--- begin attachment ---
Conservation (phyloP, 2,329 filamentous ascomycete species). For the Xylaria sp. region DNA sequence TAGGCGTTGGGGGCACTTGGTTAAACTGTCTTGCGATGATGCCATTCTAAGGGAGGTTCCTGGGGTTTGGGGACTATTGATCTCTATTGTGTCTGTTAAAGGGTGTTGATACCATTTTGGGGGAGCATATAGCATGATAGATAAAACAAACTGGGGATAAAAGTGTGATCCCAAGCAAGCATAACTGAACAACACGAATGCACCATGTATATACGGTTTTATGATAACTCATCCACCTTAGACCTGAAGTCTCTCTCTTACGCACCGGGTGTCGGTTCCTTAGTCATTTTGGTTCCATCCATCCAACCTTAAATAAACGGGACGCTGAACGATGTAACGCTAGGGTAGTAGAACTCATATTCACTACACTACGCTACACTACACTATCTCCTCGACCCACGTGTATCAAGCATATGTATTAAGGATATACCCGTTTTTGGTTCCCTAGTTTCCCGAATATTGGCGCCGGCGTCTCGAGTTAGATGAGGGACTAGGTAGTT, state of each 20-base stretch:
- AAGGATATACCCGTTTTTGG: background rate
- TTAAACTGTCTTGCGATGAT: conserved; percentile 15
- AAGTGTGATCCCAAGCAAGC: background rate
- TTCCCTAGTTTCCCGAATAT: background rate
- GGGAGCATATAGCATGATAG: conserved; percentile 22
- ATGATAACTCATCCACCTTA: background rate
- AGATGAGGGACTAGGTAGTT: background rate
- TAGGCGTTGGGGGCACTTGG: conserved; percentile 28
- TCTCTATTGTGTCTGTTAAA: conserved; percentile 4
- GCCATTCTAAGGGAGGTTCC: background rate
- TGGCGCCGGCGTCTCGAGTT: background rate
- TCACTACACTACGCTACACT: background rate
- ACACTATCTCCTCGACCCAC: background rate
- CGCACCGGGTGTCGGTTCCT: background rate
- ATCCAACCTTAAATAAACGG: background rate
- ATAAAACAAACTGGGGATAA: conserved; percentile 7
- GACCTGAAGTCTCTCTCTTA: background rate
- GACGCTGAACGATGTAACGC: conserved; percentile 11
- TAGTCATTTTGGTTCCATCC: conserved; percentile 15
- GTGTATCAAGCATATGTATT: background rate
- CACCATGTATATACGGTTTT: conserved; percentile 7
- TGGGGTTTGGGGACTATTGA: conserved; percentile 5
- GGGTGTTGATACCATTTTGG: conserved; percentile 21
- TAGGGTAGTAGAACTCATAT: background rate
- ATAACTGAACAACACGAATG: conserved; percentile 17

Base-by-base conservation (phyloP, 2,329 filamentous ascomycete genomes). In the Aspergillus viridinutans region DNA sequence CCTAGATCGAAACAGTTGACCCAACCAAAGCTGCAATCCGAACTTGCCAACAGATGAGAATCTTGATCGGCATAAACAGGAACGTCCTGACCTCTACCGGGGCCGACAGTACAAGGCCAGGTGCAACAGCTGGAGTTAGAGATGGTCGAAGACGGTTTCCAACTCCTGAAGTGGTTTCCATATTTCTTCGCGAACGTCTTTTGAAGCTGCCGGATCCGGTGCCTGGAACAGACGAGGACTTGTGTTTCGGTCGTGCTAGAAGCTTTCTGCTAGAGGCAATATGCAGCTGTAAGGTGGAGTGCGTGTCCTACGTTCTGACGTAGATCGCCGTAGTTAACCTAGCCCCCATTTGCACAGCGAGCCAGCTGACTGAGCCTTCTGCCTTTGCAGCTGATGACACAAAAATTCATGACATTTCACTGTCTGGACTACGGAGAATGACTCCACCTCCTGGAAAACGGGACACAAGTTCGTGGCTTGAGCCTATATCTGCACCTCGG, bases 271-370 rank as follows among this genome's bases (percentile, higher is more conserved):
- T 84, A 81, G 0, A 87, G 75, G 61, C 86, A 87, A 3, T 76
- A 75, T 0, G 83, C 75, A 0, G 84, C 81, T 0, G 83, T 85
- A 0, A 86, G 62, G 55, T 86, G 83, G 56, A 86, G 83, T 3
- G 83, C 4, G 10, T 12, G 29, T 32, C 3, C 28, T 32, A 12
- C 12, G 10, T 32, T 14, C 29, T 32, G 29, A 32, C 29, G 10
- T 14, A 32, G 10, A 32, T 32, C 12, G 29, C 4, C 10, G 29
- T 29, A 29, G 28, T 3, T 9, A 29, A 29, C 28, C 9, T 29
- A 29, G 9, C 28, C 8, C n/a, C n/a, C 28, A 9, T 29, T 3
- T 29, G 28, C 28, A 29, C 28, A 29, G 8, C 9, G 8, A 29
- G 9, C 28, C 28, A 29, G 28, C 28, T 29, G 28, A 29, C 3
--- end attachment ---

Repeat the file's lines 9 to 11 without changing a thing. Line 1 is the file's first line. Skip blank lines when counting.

- TAGGCGTTGGGGGCACTTGG: conserved; percentile 28
- TCTCTATTGTGTCTGTTAAA: conserved; percentile 4
- GCCATTCTAAGGGAGGTTCC: background rate